Go surfing with Web-enabled guitar
'Smart' instrument allows you to check your e-mails between sets
The original Telecaster is popular with rock stars, including Franz Ferdinand frontman Alex Kapranos (center).
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LONDON, England (CNN) -- Fender has created the perfect instrument for computer-loving musicians: a Web-enabled guitar.
The guitar company has teamed up with chipmaker Intel to create the prototype, which enables guitarists to send e-mails and surf the Net between sets.
Using the hollow space inside the guitar, its creators have built the computer technology into the back of the instrument.
Called the Intel Concept Telecaster Guitar -- or "Intelecaster" for short -- the musical instrument would cost several thousand pounds if it ever became a commercial reality.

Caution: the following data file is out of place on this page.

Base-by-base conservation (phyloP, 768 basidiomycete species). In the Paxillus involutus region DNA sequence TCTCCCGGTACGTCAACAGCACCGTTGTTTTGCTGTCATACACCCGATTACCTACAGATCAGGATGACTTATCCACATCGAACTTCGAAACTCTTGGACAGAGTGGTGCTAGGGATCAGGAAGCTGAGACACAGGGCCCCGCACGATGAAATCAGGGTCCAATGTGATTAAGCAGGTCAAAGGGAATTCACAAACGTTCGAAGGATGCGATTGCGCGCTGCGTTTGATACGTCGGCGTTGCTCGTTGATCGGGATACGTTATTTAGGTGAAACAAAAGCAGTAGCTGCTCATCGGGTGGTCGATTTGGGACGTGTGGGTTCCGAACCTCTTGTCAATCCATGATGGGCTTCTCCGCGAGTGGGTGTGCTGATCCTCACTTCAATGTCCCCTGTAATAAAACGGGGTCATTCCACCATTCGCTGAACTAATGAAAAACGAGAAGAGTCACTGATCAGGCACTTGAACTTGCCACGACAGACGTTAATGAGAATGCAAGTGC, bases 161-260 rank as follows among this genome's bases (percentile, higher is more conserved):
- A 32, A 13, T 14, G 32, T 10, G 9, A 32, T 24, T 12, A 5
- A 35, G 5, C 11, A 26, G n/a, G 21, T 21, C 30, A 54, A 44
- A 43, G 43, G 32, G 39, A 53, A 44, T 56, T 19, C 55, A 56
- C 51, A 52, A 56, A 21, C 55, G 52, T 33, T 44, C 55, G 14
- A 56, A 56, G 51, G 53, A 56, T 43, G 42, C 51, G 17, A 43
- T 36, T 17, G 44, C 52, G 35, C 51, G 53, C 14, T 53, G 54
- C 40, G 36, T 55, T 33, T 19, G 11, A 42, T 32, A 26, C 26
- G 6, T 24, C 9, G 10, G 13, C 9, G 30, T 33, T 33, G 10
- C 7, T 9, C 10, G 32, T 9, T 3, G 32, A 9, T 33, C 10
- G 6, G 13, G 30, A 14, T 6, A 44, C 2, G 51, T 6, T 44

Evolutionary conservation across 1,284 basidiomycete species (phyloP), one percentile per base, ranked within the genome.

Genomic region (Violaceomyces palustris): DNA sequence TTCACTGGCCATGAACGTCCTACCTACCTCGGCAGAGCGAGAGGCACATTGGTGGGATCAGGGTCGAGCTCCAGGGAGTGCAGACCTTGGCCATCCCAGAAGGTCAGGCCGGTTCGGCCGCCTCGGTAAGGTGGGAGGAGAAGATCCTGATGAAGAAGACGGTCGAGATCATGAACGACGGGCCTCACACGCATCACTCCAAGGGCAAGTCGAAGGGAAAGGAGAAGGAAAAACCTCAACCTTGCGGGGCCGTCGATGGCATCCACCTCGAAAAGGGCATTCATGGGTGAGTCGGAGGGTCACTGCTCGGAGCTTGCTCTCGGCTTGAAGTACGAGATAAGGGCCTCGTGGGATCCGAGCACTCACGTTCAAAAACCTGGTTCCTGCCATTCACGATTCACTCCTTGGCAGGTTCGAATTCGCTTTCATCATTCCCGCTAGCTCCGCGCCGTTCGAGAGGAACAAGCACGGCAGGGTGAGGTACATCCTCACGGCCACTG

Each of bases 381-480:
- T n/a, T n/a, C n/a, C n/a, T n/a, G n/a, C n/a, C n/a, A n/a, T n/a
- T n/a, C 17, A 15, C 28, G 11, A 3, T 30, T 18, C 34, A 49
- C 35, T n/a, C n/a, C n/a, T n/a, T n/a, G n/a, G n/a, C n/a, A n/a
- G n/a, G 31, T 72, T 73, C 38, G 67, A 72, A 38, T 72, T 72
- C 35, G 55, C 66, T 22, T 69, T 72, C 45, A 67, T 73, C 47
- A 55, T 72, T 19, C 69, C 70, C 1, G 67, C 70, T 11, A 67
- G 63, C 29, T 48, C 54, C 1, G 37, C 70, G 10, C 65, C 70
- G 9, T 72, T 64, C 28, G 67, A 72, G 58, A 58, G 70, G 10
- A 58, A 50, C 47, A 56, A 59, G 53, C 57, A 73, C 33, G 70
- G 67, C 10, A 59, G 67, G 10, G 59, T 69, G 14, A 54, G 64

The original Fender Telecaster -- known then as the Broadcaster -- went on sale in autumn 1950. It was one of the first electric guitars to be produced on a substantial scale.
Intel spokesman Simon Shipley said the new guitar would help aspiring musicians to record and playback their music, or e-mail it to prospective agents, fellow band members or friends.
They could also download and playback their favorite riffs from the Internet to try and copy the sound.
Built-in software meant the player could access a huge range of sounds directly from the computer.
Shipley said the new Fender would bring new meaning to surfing and guitars.
"Forty years after the first surf guitar sounds came out of California, a new generation of 'surfing guitars' have been born," he said.
"With this guitar, it doesn't matter if you're Joe Walsh or Joe Bloggs, you'll sound just as good once you download a few of your favorite tracks, and strike a pose in front of the mirror."
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